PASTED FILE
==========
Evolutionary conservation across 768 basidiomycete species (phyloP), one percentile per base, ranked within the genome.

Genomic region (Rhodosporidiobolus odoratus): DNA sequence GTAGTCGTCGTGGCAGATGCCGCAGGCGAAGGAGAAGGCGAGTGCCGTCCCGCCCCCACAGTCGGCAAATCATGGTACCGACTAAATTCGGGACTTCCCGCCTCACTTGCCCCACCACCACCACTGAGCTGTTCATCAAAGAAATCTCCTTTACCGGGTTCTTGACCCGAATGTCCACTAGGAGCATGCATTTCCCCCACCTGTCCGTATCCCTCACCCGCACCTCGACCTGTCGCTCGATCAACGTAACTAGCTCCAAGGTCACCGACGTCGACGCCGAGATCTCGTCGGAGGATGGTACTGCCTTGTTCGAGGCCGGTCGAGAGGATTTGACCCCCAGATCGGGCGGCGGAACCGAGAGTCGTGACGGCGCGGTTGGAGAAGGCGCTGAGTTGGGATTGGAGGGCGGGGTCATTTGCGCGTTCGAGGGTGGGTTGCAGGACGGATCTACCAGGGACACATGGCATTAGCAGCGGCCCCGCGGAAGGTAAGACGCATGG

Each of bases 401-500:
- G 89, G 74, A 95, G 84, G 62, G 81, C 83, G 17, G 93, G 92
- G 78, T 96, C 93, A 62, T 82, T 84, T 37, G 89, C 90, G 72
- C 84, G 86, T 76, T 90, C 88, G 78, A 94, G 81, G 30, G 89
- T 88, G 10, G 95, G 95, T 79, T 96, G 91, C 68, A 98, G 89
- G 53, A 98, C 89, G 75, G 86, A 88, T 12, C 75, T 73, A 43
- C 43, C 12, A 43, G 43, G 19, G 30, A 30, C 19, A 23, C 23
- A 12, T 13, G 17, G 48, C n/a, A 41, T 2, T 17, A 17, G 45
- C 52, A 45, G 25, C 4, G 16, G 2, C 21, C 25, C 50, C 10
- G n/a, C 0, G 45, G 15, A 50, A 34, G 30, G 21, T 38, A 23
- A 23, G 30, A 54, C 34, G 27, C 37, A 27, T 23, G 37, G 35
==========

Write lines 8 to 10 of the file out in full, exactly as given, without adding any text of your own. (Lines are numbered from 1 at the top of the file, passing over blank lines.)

- G 53, A 98, C 89, G 75, G 86, A 88, T 12, C 75, T 73, A 43
- C 43, C 12, A 43, G 43, G 19, G 30, A 30, C 19, A 23, C 23
- A 12, T 13, G 17, G 48, C n/a, A 41, T 2, T 17, A 17, G 45